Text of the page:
Law School Case Brief
Patel v. Havana Bar - No. 10-1383, 2011 U.S. Dist. LEXIS 139180 (E.D. Pa. Dec. 2, 2011)
When spoliation occurs, courts may impose sanctions on the offending party because a litigant has an affirmative duty to preserve evidence that it knows, or reasonably should know, will likely be requested in reasonably foreseeable litigation. The duty to preserve applies even where the evidence is marked as privileged.
Plaintiff Patel attended an engagement party at defendant Havana Bar & Restaurant, where he fell from a second floor and severely injured himself. Plaintiff initiated suit alleging series of negligence claims, including: failure to properly maintain the premises and supervise; and failure to warn Plaintiff of hazardous conditions and rectify those conditions. Plaintiff alleged spoliation of evidence in his motion for sanctions, particularly the destruction of video footage ad non-production of the witness statements.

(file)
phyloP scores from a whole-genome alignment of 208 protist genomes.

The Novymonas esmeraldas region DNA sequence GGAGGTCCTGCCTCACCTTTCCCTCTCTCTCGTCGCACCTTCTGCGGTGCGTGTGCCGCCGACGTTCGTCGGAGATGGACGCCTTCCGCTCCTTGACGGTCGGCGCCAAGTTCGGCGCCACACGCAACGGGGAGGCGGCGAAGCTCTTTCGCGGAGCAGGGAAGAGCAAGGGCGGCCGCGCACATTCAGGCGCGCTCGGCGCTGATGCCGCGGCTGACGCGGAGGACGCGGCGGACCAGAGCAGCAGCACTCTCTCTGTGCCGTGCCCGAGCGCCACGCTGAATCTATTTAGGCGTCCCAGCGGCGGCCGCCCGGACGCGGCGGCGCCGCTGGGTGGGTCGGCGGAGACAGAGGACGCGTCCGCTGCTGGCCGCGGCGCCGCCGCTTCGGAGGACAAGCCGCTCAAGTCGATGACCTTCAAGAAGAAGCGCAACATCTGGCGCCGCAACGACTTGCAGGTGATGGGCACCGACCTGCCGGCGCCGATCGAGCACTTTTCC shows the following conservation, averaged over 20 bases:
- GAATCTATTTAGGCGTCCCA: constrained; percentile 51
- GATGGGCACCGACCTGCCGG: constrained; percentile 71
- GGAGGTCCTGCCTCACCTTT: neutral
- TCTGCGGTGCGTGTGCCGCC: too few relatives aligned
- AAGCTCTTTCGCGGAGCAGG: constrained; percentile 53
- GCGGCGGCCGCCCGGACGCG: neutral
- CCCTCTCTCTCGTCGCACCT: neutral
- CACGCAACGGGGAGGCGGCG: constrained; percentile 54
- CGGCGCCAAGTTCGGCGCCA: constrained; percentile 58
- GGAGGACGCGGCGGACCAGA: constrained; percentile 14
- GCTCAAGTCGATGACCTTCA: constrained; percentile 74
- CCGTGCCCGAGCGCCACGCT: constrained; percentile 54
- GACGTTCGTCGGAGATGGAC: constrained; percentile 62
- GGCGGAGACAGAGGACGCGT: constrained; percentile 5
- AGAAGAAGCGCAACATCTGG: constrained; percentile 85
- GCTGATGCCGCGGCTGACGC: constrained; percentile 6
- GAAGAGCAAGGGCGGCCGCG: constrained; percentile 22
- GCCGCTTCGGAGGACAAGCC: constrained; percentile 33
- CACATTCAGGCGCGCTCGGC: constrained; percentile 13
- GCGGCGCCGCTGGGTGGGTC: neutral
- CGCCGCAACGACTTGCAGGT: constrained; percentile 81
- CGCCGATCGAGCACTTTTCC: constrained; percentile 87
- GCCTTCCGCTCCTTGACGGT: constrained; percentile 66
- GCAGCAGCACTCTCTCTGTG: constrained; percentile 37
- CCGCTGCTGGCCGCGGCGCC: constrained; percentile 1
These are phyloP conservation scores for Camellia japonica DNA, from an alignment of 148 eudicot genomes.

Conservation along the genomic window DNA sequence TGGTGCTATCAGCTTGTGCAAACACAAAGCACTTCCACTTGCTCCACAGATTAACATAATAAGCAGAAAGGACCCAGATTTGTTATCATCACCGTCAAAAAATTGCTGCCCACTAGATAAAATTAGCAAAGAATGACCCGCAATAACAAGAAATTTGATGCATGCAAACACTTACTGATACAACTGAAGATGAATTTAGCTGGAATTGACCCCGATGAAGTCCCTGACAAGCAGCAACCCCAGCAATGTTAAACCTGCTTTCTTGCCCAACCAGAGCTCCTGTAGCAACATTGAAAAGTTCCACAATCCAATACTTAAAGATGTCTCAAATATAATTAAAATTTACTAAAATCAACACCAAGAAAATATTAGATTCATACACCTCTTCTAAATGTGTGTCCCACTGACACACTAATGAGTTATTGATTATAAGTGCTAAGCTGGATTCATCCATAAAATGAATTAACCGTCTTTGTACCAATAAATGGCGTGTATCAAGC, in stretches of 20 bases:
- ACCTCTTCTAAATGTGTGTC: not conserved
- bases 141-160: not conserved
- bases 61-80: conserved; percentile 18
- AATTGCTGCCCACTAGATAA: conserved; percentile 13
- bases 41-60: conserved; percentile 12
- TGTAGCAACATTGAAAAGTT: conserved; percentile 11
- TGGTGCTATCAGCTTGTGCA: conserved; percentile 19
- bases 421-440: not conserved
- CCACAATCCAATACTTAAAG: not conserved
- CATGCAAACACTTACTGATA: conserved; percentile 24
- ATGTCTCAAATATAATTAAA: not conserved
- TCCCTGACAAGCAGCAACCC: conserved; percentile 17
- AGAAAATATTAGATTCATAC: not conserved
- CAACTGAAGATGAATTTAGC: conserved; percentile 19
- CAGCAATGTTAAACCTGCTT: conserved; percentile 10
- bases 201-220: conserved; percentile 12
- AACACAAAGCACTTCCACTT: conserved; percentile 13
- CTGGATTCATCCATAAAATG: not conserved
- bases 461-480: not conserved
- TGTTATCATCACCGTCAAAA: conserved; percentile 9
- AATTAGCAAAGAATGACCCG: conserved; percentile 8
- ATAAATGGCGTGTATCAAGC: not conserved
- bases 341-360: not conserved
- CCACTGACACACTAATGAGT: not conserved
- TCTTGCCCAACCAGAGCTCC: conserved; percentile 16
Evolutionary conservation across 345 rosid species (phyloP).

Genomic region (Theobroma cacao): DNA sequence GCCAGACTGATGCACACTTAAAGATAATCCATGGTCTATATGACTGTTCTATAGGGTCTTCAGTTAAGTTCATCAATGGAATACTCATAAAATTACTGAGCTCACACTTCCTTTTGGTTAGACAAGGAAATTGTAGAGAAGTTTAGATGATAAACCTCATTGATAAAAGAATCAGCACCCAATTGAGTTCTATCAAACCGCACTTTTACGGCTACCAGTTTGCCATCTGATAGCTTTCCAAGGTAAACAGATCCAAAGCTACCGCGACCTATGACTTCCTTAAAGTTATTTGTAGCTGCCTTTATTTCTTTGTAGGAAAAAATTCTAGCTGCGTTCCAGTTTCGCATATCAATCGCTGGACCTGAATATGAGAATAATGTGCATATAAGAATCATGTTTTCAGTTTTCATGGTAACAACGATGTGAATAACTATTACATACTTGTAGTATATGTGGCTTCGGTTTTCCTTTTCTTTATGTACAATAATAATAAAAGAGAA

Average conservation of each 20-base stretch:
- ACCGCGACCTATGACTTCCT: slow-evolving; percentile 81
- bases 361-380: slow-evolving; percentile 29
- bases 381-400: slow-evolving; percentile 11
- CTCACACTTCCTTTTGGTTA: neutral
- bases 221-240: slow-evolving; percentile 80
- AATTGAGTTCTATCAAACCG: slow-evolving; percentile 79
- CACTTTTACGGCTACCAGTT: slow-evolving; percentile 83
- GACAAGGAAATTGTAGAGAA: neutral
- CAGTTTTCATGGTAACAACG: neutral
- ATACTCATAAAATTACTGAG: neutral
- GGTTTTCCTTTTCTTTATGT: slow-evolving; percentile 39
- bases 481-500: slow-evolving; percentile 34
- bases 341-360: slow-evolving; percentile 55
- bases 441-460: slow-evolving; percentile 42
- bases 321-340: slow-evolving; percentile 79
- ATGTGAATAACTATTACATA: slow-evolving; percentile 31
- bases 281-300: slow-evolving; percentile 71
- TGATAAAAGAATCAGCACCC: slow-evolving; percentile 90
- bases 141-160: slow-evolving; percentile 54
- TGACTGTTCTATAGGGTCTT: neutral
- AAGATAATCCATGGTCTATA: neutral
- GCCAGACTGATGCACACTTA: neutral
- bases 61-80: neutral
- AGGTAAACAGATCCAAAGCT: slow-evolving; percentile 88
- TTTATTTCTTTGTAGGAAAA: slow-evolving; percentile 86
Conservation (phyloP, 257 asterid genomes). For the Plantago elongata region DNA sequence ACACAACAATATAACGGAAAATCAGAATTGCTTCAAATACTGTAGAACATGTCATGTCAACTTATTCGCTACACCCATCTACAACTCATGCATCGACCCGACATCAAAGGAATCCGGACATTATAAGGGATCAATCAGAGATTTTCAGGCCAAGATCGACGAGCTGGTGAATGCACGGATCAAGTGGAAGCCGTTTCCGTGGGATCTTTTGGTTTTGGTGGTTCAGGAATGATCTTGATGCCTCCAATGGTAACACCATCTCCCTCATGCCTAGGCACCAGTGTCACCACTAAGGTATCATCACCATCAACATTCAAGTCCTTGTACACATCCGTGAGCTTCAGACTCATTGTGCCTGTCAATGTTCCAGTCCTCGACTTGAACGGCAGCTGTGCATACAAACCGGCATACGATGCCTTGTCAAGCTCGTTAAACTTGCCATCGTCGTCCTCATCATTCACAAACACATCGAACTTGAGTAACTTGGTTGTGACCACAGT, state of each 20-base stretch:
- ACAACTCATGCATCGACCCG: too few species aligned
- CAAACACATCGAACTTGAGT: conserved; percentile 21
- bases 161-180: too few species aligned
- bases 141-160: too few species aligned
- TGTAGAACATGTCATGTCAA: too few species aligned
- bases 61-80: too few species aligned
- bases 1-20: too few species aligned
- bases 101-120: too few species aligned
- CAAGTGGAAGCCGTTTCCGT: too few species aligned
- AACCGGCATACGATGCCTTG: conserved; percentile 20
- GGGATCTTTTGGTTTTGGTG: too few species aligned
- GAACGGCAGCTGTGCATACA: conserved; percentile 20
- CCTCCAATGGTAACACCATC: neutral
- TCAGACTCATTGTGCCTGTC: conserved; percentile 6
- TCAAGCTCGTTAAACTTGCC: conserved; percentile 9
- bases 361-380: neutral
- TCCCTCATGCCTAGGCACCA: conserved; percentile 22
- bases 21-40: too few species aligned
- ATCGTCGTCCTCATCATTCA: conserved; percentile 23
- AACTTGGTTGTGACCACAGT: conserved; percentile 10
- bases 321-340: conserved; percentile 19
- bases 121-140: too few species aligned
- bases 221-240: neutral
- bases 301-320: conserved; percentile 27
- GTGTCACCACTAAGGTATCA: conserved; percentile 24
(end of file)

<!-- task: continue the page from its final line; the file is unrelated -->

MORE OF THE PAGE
Does defendant restaurant’s failure to preserve a video surveillance footage and present witness statements constitute spoliation?
The court held that defendant’s failure to preserve the video surveillance footage constitutes spoliation. Given the circumstances of the accident, litigation was reasonably likely and thus Defendants had an affirmative duty to preserve the video evidence. Although Defendants appear to have taken some steps to copy the video within the three weeks before its automatic erasure, they failed to take reasonable alternative measures to preserve the footage. The court also agreed that the failure to present witness statements was clearly a spoliation.
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